Sharkman: Our work never stops. Do you have a favourite shark?

Andrej: All sharks are favourites to me! If I really had to choose then it would be Lesser-spotted catsharks, Smoothhounds and Hammerheads.

Sharkman: As already mentioned, your work has attracted National Geographic and you have already been involved in quite a few documentaries. How did that come about?

AndrejI applied to lead a study for the National Geographic back in 2017, and that is how we started the Shark Tales project. Since the beginning of my engagement with NatGeo I was featured at the Sharkfest in 2018 and 2020. I have lectured at numerous NatGeo conferences and events across Europe and the USA. Furthermore, I am contributing author to several NatGeo publications and I was elected as one of 15 early career leaders at the National Geographic (2020-2021). Work with NatGeo and NatGeo WILD has significantly contributed to my career. It has empowered me, with a much wider reach to the public, and has also allowed my work to be far better recognised by different governments.

Sharkman: You are Head of the National Geographic Shark Tales. What is that?

Andrej: Shark Tales is a programme funded through the National Geographic Society (Washington, D.C.) which is focused on understanding the effects of pollution and habitat loss, on  elasmobranch’s health and disease development. The programme actually presents the fundamentals of my professional life and includes cutting-edge science in order to revitalise and conserve threatened species in the Mediterranean (especially the Adriatic).

Sharkman: Congratulations on being inducted in the “Explorers Club”, and for being chosen to lead the ground-breaking scientific studies of the “Plastic Sharks” expeditions. What does this involve?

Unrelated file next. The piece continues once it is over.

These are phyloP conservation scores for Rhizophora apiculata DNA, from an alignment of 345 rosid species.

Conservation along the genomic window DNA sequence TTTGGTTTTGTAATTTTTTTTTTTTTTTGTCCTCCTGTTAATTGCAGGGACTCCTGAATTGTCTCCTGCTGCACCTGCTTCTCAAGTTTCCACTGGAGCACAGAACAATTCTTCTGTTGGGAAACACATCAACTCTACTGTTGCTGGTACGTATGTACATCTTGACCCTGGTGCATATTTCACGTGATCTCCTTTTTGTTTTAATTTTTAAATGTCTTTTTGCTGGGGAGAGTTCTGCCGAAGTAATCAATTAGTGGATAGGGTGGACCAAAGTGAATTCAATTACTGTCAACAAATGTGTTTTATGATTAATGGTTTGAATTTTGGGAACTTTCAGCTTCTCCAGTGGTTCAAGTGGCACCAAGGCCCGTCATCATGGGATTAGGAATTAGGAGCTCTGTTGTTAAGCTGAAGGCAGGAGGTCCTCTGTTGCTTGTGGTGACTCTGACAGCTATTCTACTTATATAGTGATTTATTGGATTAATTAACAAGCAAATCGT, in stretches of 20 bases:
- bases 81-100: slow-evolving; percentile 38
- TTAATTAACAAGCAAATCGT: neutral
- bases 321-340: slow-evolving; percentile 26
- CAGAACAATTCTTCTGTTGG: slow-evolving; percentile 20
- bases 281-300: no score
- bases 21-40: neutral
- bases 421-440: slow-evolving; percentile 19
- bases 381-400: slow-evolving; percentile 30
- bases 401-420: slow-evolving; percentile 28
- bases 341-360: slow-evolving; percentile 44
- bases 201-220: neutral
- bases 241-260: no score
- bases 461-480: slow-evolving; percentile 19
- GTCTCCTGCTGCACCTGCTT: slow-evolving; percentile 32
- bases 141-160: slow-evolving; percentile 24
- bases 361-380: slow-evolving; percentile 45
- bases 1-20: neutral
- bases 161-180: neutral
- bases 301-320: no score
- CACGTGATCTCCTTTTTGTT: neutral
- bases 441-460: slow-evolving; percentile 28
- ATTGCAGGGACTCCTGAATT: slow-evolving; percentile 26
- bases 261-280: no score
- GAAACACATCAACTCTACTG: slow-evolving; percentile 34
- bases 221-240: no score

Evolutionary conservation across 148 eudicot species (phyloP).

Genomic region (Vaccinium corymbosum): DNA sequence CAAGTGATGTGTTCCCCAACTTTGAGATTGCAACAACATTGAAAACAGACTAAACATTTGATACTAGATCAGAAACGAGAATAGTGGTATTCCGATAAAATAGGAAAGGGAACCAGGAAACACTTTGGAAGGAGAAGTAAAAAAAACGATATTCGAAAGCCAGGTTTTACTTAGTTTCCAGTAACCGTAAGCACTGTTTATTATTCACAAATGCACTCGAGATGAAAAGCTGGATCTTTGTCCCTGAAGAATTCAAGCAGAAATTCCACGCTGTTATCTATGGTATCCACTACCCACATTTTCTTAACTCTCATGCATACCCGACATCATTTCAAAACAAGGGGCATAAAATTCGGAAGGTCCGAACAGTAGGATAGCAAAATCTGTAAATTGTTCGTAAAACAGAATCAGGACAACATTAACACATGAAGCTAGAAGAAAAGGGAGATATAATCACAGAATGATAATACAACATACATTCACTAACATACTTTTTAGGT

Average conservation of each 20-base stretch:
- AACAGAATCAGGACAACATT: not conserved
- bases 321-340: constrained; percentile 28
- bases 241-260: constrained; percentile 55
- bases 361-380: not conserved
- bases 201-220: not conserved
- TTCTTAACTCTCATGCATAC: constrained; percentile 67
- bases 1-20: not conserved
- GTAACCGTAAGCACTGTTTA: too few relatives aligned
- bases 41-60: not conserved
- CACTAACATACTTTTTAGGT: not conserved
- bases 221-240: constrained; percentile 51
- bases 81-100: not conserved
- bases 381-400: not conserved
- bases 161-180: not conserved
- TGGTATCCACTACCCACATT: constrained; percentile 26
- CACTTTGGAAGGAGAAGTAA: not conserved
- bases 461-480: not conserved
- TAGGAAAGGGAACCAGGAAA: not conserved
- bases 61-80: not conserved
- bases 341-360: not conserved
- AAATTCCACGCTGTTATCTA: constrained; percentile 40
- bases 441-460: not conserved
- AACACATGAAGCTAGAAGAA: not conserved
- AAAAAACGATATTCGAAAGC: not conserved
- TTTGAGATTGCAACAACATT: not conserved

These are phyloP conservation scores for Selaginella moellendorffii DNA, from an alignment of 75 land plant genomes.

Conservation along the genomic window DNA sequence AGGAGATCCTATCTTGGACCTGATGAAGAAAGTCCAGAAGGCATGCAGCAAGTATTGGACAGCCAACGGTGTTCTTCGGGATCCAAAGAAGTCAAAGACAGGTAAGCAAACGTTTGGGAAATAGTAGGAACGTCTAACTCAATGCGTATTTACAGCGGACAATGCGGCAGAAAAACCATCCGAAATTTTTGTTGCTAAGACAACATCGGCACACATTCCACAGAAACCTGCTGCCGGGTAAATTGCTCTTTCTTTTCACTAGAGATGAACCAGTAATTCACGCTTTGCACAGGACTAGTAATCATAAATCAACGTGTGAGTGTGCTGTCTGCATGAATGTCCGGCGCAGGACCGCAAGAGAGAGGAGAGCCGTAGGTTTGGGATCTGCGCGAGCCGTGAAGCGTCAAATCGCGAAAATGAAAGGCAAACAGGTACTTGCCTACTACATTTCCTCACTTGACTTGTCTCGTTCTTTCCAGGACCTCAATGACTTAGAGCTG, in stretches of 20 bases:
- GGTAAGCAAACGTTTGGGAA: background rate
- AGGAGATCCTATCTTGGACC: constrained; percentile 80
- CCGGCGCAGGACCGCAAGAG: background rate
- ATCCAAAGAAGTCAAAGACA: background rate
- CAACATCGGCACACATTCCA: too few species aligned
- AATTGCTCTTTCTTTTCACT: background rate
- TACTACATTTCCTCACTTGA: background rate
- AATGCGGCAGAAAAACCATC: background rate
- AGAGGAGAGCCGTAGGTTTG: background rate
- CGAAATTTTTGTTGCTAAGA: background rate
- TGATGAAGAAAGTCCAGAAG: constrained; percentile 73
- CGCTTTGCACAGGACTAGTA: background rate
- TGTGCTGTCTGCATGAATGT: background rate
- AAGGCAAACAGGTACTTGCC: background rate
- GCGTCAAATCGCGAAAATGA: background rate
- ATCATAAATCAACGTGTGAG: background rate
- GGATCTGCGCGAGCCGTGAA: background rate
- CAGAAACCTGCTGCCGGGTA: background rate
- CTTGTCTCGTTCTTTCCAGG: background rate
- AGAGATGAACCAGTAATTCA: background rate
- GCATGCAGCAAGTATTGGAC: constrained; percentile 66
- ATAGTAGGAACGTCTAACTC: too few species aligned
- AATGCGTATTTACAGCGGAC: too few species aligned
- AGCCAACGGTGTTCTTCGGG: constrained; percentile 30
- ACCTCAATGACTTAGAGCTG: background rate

Andrej: Thank you so much! I was elected among only five other peers to be one of the very first expedition leaders for the EC Discovery Channel.

Since the invention of plastics, our seas face daily excessive pollution, with many species being affected. This results in dramatic declines in certain populations and specific, so far unknown, disease development. So far no attention has been given to better understanding the effects of (micro) plastics and the possible reduction of pollution. 

We aim to contribute to the body of knowledge, and the  understanding and revitalisation of species/habitats. The project will uniquely combine extensive field expeditions in the Malostonski Bay, and nearby localities, with precise laboratory analysis and further education.

Sharkman: Are there any dreams that you still have to do?

Andrej: Actually yes, I still have the same dream to save the sharks from extinction and secure the co-habitation of two of the Earth’s top predators – sharks and humans.

Sharkman: If you had to send out a message to the world, what would it be?

Andrej: The Rufford Foundation has empowered me to work on the unique regional protection of sharks, skates and rays. One of my most important activities in recent years.  

There is one thing that I have learned, and I always share with the rest of the world … it’s my fault, it’s your fault, and it is everyone’s fault, and it’s high time for us to take the responsibility and protect the world around us.

Sharkman: Very true words my friend, I wish you all the success in the world.

Andrej: Thanks! You know that all your help, support and advice was always appreciated.

Sharkman: You are welcome my friend. I am glad that I could be of help to you.

Andrej it is always a pleasure to meet you and to have you here on Sharkman’s world. Thank you.

Andrej Gajic, Alex Sharkman and Greg Nowell

More information about Andrej Gajić, his work and Sharks